Monday, 21 March 2005

Crimes and Misdemeanors (1989) - ickleReview (video)

Woody Allen melodrama, with, of course, a sprinkling of comedy. A philanthropic optician (opthamologist; Martin Landau) has an affair with a neurotic (Anjelica Huston), who, after two years of deceit, wants to confront his wife (Claire Bloom). Meanwhile, a failing documentary filmmaker (Woody Allen) can't stand his successful TV producing brother-in-law (Alan Alda), who commissions him to make his biography, in which he spouts off his wise theories: that New York is a series of straight lines waiting for a punchline; or that "Comedy is tragedy plus time". The Woody Allen character of course falls in love with another TV producer (Mia Farrow), for whom he leaves his wife.

A well balanced script, with moments where Allen breaks the ice with his customary wisecracks: when Halley (Farrow) returns a love letter, saying it was the most beautiful thing she's read but that it just wasn't right, he retorts: "It's probably just as well. I plagiarized most of it from James Joyce. You probably wondered why all the references to Dublin." These moments of laughter are heightened by the serious story with which you can really get involved. It is from this vein that Allen's most recently released movie, Melinda and Melinda, has been drawn.

Nugget: the highlight? When Allen says, "Last time I was inside a woman was when I visited the Statue of Liberty."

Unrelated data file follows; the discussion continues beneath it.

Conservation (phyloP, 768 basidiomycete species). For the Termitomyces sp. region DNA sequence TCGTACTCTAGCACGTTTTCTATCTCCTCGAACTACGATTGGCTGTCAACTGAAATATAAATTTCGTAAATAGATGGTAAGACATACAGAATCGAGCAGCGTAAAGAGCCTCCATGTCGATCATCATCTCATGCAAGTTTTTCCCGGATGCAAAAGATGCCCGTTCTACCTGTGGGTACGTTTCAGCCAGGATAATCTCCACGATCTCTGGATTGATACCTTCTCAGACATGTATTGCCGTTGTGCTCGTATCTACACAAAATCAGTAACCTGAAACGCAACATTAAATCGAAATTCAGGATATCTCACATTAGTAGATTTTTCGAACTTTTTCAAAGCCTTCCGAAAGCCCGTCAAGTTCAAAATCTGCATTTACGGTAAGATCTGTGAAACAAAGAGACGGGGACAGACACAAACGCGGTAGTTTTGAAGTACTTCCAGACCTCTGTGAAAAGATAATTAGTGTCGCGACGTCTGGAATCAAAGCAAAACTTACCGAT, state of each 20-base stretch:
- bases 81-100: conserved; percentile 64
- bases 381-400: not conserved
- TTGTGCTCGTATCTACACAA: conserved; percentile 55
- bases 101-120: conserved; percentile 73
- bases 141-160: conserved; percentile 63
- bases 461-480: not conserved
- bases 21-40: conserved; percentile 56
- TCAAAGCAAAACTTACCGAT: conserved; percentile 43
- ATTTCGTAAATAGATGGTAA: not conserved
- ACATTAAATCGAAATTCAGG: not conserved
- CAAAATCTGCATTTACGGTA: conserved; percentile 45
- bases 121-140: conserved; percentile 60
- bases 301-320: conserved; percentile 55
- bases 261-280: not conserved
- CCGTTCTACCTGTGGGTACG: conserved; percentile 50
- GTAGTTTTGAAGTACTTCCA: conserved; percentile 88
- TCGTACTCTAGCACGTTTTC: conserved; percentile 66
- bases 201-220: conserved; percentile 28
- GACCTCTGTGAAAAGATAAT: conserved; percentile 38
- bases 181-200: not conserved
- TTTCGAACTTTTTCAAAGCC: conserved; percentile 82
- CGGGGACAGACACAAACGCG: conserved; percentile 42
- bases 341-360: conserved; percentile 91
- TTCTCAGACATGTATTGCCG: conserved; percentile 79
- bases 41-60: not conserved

1. Crimes and Misdemeanors is a good companion to Match Point: it's as if Match Point is a British remake of the earlier film; or at least a return to the same issues and situations. Having seen both films for the second time round on consecutive days, I still think Crimes and Misdemeanors is the more successful of the two. It deals with the aftermath of killing (or having killed) the second woman in an adulterous triangle, who threatens to tell the wife of the affair. There is a good balance between the Alan Alda and Martin Landau characters, Lester and Judah: both successful men; one an optimist (Alda/Lester), the other a pessimist (Landau/Judah). This optimist/pessimist duality is mirrored in Chloe and Chris's relationship in Match Point (Chloe being happy with her lot in life; Chris more suspicious). Chris and Judah both kill their lovers when they realize they could ruin the comfortable life, which - up until its threatened dissolution - they have not fully appreciated.

    Why is the earlier film more successful? It's more firmly in Allen's comic mode, not taking itself too seriously. The ghost scene in Match Point is a little jarring with the rest of the tone; and Chris's desperately incompetent murders border on farce.

  2. Yip, definitely worth watching alongside "Match Point".